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Brier Dudley offers a critical look at technology and business issues affecting the Northwest.

November 11, 2008 at 8:05 PM

Tech outlook for 2009: “Flat is the new up,” GOOG to $250, Yahoo to Disney

The perfect metaphor, heading to the WTIA’s annual technology forecast dinner tonight at the Seattle Westin: The upward escalator was broken.

Panelists generally said they’re expecting conditions to get worse before they improve, but they still see opportunities amid the economic wreckage. They also expect Microsoft and to fare especially well during the downturn.

The panelists included Friday Harbor tech pundit and consultant Mark Anderson, Wetpaint Chief Executive Ben Elowitz, Madrona Venture Group Managing Director Matt McIlwain and Curious Office founder Kelly Smith. John Cook moderated.

Elowitz may have given the night’s best line: “I like to say flat is the new up.”

Other predictions and observations:

Who should President-elect Barack Obama choose for the country’s chief technology officer?

Anderson said the question should be “who will he, not who should he.”

Elowitz: “I threw my name in the hat and so far I haven’t heard back yet.” He said the economy is a greater concern, so he’d like Warren Buffett “even if it’s the wrong office for the right man.”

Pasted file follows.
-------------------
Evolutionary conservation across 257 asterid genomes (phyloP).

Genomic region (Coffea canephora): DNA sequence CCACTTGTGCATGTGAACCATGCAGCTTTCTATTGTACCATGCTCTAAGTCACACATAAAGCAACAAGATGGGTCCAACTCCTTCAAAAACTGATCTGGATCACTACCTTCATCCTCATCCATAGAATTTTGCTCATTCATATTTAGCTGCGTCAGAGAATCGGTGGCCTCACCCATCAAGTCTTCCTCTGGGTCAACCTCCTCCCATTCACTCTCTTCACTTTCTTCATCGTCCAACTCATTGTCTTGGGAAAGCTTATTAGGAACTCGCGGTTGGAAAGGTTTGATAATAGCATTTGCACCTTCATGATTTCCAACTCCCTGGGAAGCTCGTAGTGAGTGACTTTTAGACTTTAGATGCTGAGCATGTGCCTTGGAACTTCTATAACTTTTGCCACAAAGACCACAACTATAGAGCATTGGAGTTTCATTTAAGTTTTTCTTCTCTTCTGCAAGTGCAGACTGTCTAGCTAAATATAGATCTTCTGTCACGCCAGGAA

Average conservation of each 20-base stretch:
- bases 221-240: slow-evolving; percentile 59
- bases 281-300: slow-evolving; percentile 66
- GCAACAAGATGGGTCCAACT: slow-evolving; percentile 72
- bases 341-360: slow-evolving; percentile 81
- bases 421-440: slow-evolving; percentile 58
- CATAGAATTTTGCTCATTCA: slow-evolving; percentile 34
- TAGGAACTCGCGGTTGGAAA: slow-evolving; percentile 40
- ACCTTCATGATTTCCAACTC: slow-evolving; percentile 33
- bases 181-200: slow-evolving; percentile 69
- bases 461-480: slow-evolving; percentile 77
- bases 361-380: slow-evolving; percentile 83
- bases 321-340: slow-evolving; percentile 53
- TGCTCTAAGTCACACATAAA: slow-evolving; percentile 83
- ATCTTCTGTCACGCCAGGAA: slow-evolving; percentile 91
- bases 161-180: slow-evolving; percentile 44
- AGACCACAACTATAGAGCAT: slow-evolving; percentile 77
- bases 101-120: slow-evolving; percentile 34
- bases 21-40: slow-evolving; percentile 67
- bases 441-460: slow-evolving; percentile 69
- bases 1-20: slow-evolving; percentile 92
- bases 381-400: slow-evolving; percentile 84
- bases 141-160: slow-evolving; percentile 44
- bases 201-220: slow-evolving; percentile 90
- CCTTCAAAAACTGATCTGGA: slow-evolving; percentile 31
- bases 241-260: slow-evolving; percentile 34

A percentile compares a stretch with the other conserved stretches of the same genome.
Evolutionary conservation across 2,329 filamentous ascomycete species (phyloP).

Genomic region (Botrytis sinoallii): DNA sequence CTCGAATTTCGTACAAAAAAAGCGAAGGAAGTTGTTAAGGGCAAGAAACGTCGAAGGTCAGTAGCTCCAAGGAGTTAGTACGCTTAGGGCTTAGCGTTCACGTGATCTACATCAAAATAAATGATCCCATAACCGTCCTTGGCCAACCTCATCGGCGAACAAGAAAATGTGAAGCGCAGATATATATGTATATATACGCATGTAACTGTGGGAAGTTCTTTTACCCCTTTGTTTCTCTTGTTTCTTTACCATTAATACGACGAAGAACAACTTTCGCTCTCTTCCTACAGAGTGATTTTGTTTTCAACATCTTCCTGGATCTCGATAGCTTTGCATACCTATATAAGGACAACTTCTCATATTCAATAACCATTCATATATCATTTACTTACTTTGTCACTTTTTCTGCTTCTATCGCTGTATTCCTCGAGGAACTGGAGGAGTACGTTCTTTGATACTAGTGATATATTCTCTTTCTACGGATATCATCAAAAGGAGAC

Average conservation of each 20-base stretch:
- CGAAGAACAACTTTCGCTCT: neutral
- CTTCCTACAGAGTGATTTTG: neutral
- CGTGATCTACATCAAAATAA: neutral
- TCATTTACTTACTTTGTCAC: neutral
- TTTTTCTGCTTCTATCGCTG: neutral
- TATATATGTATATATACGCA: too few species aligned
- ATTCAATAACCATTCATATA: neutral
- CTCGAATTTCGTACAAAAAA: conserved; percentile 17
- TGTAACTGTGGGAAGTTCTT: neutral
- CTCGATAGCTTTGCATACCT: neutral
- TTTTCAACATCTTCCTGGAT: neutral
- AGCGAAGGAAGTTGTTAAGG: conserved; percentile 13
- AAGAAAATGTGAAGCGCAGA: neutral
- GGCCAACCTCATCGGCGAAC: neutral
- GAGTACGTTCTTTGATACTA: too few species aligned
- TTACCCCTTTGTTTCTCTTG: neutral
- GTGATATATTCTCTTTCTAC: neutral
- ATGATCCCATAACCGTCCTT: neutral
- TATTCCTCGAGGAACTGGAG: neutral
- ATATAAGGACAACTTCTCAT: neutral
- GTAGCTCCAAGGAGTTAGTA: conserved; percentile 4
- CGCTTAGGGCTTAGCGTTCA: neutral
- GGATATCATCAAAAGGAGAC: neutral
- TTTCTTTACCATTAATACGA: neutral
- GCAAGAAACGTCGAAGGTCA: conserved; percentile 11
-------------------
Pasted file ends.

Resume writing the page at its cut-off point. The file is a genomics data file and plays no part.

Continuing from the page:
McIlwain: Wouldn’t be surprised if it’s someone who is a current or former Microsoft executive. Or “John Stanton — he isn’t doing anything right now so he might be an interesting guy.”

Smith: “I really think Bill Gates would be a great CTO for a couple of reasons … he is a technical guy — more technical than Steve Ballmer. I think what he’s doing with the Bill and Melinda Gates Foudnation gives him a point of view that suggests he understands the larger implications of some of these types of decisions.”

He also thinks Sun’s Jonathan Schwartz would be interesting.

McIlwain: “Schwartz would be an inspired choice because Sun might be one of the next ones asking for a government bailout.”

What’s the biggest technology challenge in 2009?

Anderson: Broadband. There’s “no leadership I can see whatsoever.” Also energy, ending “Middle East dependence.”

Elowitz: The No. 1 one thing on the agenda of every single tech company is the economy.

McIlwain: Education. “If we can’t both educate people in our country to have absolutely the best opportunities to be innovators, contributors to the innovation economy, it’s going to be very hard for us to be the market leader.”

Smith: Education, and “the tax climate needs to be incredibly favorable for innovators in our market.”

Where will Google’s stock be at the end of 2009? (Last year’s predictions for Google at the end of 2008 ranged from McIlwain’s $725 guess to Smith’s $901.)

McIlwain: $450.

Smith: $400.

Elowitz: $500.

Anderson: It will fall to the $250 or $200 range, then come back up into the $275 range by the end of the year.

What’s going to happen to Web 2.0 and ad-supported companies?